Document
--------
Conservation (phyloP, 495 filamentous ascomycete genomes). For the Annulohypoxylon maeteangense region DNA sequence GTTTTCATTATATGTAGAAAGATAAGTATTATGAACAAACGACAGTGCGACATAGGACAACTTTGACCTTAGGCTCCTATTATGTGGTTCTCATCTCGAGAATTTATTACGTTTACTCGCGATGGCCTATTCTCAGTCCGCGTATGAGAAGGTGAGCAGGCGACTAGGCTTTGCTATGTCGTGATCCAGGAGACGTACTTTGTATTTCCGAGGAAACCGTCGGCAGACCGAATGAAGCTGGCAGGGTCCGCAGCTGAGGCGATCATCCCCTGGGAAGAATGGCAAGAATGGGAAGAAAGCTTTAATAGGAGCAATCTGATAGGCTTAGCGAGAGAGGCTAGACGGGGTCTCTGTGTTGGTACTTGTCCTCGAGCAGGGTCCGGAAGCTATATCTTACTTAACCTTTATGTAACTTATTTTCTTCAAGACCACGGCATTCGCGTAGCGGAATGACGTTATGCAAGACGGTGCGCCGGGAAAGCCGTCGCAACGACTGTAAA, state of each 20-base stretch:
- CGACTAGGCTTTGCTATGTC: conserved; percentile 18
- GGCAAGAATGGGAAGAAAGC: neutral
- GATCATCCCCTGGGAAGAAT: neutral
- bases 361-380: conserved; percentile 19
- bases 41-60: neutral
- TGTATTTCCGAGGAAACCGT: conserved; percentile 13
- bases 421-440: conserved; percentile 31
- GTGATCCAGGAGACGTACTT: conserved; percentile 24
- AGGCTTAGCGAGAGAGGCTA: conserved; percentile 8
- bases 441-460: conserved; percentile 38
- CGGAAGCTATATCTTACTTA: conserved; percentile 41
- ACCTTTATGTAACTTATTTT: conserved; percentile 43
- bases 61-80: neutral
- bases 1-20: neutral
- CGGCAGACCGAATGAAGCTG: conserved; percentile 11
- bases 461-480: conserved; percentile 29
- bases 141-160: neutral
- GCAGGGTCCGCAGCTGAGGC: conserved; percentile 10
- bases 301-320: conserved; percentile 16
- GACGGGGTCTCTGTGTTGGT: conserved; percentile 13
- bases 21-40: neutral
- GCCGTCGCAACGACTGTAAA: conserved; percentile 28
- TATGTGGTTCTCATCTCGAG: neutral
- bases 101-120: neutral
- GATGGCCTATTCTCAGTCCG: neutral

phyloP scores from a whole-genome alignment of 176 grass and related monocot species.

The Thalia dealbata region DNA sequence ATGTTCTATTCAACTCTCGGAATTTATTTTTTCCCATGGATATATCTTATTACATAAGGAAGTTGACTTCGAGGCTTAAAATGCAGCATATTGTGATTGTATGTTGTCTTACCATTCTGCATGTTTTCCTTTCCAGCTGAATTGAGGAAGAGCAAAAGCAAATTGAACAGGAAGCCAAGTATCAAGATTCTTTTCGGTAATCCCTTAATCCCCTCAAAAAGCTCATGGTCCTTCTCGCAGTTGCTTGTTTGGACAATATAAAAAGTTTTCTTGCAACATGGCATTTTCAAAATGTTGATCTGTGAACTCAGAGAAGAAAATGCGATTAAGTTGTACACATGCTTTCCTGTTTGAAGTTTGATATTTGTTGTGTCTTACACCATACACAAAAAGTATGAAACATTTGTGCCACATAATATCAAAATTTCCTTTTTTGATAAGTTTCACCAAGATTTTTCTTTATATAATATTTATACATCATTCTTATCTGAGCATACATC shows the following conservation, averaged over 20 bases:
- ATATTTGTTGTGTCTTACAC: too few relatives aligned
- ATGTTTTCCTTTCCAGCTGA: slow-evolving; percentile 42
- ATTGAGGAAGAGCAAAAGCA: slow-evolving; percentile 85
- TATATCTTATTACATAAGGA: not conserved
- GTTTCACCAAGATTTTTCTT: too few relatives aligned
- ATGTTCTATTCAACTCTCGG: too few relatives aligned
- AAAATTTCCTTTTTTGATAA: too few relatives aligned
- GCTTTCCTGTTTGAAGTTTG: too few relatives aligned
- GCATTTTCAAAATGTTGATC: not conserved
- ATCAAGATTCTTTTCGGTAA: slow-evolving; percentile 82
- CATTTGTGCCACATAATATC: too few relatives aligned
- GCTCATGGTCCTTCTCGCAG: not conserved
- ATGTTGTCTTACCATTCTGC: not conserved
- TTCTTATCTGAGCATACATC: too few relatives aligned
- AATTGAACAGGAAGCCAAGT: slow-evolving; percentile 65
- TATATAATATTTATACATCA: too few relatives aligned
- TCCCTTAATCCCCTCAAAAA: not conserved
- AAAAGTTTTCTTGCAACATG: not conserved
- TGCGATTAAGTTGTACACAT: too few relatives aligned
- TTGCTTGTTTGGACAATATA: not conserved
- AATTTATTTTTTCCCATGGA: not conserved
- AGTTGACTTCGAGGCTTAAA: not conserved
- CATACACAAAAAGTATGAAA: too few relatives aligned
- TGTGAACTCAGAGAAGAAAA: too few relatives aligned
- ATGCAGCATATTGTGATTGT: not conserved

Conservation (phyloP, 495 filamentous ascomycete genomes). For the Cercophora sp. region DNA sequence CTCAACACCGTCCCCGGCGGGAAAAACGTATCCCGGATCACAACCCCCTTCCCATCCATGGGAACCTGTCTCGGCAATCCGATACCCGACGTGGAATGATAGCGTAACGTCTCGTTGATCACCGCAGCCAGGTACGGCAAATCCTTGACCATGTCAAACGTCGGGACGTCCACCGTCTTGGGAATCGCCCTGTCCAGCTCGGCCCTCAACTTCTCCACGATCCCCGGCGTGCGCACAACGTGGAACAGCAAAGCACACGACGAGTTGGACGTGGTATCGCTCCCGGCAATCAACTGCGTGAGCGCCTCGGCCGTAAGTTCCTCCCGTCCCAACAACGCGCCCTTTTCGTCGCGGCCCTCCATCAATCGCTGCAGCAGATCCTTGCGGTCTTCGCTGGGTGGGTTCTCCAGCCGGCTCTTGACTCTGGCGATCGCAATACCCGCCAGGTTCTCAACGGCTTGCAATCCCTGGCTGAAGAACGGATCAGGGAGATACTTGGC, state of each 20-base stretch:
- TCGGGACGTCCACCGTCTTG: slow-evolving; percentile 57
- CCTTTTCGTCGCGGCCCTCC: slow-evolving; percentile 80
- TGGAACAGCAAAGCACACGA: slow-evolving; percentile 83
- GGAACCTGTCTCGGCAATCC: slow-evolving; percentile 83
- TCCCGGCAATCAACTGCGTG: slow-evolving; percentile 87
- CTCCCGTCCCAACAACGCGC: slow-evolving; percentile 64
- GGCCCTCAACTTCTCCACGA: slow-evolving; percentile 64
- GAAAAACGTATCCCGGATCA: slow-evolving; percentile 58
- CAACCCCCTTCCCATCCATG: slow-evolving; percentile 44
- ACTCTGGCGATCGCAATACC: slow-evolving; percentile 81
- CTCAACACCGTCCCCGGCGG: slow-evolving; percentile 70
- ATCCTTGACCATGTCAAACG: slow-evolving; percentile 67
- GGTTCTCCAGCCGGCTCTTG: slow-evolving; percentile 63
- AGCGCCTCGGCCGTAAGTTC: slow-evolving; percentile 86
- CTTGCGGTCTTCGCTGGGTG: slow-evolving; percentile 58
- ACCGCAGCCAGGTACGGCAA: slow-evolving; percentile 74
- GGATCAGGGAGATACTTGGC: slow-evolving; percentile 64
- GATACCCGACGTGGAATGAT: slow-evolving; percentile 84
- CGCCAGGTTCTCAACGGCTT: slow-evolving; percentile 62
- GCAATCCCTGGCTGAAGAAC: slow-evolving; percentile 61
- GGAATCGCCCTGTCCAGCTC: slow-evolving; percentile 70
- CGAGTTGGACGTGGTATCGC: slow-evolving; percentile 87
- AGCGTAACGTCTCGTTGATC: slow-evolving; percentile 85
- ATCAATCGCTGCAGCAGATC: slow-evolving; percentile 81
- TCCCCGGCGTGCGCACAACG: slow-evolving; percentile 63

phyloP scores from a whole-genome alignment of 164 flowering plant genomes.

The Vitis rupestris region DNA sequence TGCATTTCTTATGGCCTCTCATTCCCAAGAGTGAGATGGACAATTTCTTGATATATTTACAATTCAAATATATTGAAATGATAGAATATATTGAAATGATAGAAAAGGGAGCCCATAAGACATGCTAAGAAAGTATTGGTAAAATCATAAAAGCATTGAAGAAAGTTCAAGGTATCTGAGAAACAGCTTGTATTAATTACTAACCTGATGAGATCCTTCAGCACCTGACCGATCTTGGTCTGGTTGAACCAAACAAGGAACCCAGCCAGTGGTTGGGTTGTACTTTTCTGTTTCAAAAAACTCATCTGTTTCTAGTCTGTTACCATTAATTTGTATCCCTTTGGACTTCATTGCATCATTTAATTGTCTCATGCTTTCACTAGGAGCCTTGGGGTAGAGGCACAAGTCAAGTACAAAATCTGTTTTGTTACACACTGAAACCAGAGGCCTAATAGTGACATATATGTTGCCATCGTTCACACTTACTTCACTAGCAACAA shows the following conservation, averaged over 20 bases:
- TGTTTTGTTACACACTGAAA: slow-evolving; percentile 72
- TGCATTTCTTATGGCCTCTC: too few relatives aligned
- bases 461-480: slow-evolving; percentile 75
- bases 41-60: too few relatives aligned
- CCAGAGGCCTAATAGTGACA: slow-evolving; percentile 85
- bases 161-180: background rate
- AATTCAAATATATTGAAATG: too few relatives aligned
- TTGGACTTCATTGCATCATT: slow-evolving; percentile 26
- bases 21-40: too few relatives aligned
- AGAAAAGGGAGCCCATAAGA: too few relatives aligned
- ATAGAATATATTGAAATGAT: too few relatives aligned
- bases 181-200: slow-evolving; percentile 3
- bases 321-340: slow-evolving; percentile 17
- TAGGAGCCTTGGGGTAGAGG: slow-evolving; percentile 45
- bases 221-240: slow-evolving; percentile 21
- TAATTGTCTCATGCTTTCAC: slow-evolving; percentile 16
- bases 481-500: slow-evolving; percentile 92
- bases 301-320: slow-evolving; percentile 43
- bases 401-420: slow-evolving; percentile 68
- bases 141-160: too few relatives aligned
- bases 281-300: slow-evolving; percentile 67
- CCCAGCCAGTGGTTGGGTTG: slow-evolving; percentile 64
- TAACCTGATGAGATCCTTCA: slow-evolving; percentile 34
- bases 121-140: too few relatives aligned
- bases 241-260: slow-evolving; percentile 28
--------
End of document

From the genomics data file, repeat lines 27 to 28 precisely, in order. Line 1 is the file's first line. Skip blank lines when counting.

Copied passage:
phyloP scores from a whole-genome alignment of 176 grass and related monocot species.

The Thalia dealbata region DNA sequence ATGTTCTATTCAACTCTCGGAATTTATTTTTTCCCATGGATATATCTTATTACATAAGGAAGTTGACTTCGAGGCTTAAAATGCAGCATATTGTGATTGTATGTTGTCTTACCATTCTGCATGTTTTCCTTTCCAGCTGAATTGAGGAAGAGCAAAAGCAAATTGAACAGGAAGCCAAGTATCAAGATTCTTTTCGGTAATCCCTTAATCCCCTCAAAAAGCTCATGGTCCTTCTCGCAGTTGCTTGTTTGGACAATATAAAAAGTTTTCTTGCAACATGGCATTTTCAAAATGTTGATCTGTGAACTCAGAGAAGAAAATGCGATTAAGTTGTACACATGCTTTCCTGTTTGAAGTTTGATATTTGTTGTGTCTTACACCATACACAAAAAGTATGAAACATTTGTGCCACATAATATCAAAATTTCCTTTTTTGATAAGTTTCACCAAGATTTTTCTTTATATAATATTTATACATCATTCTTATCTGAGCATACATC shows the following conservation, averaged over 20 bases: